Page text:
Whether you’re moving from the Northern Hemisphere to the Southern Hemisphere, the North Island to the South Island or simply from North Auckland to South Auckland – finding your new home can be daunting and confusing.

Here are some tips on what to look for to make it a home sweet home for you and your family.

What’s Your Budget?

First things first, you need to decide what you can and can’t afford. There’s no point wasting time looking at ten-bedroom villas when all your pockets will stretch to is a one-bedroom flat.

Set out a limit on rent that you cannot go over and don’t forget to factor in other monthly costs such as electricity, TV, phone, broadband etc. These will all add to the monthly cost of renting your new place.

There are some other added extras that you will have to take into account also,  such as letting fees and Bond. Although both of these fees are once-off, they should be factored into your first month’s budget.

Letting Fees

These should only come into account if you are renting your flat from a letting agency and are usually priced at one week’s rent.

Bond

This is a security deposit for the landlord and typically costs up to four weeks rent. This is paid to the landlord, or letting agent, who then lodge it with a Bond Centre. This money is fully refundable on leaving the property provided there has been no damage caused to the property and you have abided by the tenancy agreement.

City vs. Suburbs

Now that you’ve calculated your budget and know what you can afford, it’s time to start researching areas that you would like to live in.

Which area you choose entirely depends on your circumstances. If you have children, you will probably want to look at areas that are close to good schools – usually located in the suburbs.

If you want to be close to major shopping areas, bars and restaurants, then flats closer to the city would suit better, although these tend to cost a lot more than similar sized accommodation in suburbs.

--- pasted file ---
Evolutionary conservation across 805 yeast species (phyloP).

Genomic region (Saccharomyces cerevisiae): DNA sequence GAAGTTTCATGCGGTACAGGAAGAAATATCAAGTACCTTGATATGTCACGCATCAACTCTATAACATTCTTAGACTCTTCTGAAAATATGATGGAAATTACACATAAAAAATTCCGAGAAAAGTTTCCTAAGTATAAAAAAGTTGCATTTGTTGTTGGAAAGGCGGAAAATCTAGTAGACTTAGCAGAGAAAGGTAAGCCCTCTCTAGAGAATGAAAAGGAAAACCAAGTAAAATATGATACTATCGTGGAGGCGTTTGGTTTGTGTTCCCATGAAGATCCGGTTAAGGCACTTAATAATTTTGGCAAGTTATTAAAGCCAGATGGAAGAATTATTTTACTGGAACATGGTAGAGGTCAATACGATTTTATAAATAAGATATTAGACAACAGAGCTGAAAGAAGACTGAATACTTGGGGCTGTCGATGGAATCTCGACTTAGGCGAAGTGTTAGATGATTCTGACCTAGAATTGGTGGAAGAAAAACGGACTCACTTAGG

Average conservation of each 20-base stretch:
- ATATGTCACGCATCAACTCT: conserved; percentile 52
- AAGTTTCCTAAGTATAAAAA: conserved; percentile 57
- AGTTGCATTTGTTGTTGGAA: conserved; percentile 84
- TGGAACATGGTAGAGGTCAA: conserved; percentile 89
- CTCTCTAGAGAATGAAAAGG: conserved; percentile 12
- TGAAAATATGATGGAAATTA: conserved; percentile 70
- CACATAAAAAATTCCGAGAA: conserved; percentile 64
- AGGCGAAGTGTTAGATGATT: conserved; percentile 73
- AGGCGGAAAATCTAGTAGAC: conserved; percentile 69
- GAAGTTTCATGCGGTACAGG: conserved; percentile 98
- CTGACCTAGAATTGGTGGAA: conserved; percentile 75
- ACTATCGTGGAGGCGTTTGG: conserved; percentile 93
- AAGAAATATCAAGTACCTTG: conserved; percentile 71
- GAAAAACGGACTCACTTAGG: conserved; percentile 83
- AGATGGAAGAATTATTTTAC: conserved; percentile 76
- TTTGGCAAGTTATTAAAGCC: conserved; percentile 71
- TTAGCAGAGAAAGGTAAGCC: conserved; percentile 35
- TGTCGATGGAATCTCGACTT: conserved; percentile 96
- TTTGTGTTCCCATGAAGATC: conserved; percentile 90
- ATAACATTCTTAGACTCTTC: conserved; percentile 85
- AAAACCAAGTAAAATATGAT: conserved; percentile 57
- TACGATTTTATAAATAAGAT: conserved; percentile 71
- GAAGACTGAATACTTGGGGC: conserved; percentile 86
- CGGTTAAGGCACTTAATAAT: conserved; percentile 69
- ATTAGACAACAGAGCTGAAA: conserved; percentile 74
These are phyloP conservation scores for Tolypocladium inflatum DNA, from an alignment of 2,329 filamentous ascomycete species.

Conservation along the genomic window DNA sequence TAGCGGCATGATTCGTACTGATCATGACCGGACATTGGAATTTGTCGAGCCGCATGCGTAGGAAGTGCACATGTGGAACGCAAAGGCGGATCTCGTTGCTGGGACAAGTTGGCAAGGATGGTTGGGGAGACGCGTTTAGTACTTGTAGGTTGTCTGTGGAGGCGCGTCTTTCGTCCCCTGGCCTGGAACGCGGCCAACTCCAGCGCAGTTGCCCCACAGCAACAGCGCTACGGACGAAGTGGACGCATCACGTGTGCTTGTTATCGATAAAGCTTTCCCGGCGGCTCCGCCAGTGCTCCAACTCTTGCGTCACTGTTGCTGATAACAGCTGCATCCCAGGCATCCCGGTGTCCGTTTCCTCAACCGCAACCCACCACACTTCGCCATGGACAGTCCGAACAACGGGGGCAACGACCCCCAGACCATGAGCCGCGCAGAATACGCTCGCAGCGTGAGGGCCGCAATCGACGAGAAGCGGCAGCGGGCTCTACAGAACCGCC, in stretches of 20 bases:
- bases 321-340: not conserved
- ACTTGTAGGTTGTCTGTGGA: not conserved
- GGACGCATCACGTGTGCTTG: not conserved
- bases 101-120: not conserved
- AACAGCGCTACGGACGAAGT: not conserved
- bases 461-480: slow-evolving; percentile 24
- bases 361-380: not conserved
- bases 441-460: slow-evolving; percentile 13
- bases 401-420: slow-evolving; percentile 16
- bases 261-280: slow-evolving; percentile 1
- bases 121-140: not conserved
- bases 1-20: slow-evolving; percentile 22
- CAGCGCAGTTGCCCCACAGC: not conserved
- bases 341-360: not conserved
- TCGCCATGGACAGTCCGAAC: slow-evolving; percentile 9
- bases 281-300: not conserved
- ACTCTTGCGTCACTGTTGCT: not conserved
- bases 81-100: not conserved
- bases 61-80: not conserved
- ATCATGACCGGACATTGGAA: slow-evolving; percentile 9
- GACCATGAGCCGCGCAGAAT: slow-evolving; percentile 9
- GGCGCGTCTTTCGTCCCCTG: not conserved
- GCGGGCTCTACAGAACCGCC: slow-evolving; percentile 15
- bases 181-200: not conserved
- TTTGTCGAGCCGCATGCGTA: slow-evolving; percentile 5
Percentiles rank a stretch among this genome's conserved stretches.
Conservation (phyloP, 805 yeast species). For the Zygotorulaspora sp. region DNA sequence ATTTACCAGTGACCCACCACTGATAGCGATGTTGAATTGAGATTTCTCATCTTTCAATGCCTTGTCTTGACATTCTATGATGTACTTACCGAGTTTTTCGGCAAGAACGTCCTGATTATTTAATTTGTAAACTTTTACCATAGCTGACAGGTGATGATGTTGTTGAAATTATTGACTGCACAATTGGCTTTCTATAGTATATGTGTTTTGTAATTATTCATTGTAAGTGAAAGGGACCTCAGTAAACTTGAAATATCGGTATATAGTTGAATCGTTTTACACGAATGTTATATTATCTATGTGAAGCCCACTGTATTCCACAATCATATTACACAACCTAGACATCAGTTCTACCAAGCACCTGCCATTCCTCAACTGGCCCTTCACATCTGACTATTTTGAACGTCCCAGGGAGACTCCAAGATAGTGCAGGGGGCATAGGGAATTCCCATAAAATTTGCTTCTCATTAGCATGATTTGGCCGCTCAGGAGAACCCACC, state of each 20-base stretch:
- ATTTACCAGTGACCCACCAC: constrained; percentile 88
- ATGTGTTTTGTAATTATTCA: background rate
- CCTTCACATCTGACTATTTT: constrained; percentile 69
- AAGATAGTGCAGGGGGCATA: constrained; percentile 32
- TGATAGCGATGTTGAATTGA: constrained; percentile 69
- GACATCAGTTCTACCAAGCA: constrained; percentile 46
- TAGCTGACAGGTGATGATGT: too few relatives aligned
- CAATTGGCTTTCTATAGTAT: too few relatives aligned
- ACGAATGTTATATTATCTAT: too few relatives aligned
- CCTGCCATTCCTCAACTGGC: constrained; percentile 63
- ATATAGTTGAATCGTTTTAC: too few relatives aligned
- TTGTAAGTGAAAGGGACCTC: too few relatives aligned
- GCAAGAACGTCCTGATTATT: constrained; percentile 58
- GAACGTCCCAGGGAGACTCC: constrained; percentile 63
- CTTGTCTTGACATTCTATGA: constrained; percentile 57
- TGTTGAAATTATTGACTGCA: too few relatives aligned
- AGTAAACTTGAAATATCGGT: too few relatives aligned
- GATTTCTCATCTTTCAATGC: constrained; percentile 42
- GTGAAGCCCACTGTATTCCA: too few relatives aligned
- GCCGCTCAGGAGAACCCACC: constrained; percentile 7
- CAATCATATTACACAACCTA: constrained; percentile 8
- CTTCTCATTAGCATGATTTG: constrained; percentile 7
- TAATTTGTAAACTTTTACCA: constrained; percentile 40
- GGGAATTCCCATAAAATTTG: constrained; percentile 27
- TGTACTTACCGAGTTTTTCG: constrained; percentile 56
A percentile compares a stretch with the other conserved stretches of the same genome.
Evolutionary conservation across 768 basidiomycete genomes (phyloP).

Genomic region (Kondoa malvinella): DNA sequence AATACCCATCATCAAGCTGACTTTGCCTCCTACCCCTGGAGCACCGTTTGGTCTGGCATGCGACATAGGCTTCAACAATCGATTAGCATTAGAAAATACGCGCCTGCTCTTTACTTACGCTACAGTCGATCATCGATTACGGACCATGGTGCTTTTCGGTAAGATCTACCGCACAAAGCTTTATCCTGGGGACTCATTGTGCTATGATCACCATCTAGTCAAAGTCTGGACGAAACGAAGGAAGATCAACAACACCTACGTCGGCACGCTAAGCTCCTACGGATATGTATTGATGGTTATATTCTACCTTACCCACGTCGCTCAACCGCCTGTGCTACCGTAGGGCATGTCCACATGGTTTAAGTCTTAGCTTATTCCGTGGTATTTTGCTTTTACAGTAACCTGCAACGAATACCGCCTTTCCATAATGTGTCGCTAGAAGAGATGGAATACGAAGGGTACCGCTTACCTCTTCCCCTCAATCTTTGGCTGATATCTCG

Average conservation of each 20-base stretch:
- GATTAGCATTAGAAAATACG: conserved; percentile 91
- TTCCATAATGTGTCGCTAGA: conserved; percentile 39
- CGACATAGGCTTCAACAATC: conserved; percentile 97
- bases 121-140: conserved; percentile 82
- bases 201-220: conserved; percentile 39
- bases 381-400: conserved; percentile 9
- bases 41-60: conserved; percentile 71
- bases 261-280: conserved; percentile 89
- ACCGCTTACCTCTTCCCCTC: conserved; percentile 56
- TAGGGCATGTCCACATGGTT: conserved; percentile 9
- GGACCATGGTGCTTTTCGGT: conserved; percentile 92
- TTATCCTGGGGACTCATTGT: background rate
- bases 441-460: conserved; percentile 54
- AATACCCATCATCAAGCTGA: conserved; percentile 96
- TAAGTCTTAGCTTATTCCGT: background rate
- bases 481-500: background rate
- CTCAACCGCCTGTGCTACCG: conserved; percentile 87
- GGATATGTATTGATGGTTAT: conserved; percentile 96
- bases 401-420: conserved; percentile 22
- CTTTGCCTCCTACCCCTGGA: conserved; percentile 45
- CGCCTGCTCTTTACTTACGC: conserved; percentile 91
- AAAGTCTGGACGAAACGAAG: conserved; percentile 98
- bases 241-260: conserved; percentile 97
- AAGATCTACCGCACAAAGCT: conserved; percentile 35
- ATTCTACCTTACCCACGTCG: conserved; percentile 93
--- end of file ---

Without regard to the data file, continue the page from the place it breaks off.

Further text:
If you’ve found an area you like but are still unsure, take a walk through it after dark. Areas tend to be a lot quieter during the day and so could give you a false representation of what they’re really like.

What To Look Out For

Determine what you need in a house – furnished, unfurnished, en-suite bathroom, is water included in the rent, do you need a car-parking space. These are all factors that you should consider before you waste time looking at numerous apartments that are missing one or more of the features that you require.

Find A Flat

Now that all of your research is done, it’s time to start looking. Don’t limit yourself to one resource when it comes to finding a place to live. Use the internet, newspapers and letting agencies. If you go to see one apartment with a letting agency, ask them what else they have available in the area for a similar price.

Once you decide on the right apartment for you, you will have to sign the lease and pay the bond. Make sure to do a thorough check of the property before do both of these things.

All that’s left now is for you to move in and start making it a home!

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Comments

  1. Tamara says:

    I was wondering if you need the whole bond before you start viewing homes, will they wait for you or let you pay it off weekly or should you that whole bond already before you go out and start the whole process. Ive been living at home all my life and worried as I have no references, would my parents pass as a reference? or my employer? im so lost dont know where to start, ive started saving for my bond but dont want to miss out on homes ive seen on the net lately.

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  2. Shorty says:

    As far as I know, you can’t pay the bond in installments, you do need the whole amount up front. I imagine this is because it gets lodged with a Bond Centre and is not held by the landlord themselves. In terms of references, I moved to NZ from Ireland and had never rented in this country before so I had no references. A friend we were staying with in NZ and an employer over here provided our references so you should be fine with what you have – everyone has to start somewhere! If you’re still saving for your bond and worried about missing out on the perfect house for you, my only piece of advice would be to stop looking on the net! Until you’re in a position to rent immediately (i.e when you have your bond) there’s no point in breaking your heart and looking at houses you can’t move into. Hope that helps!

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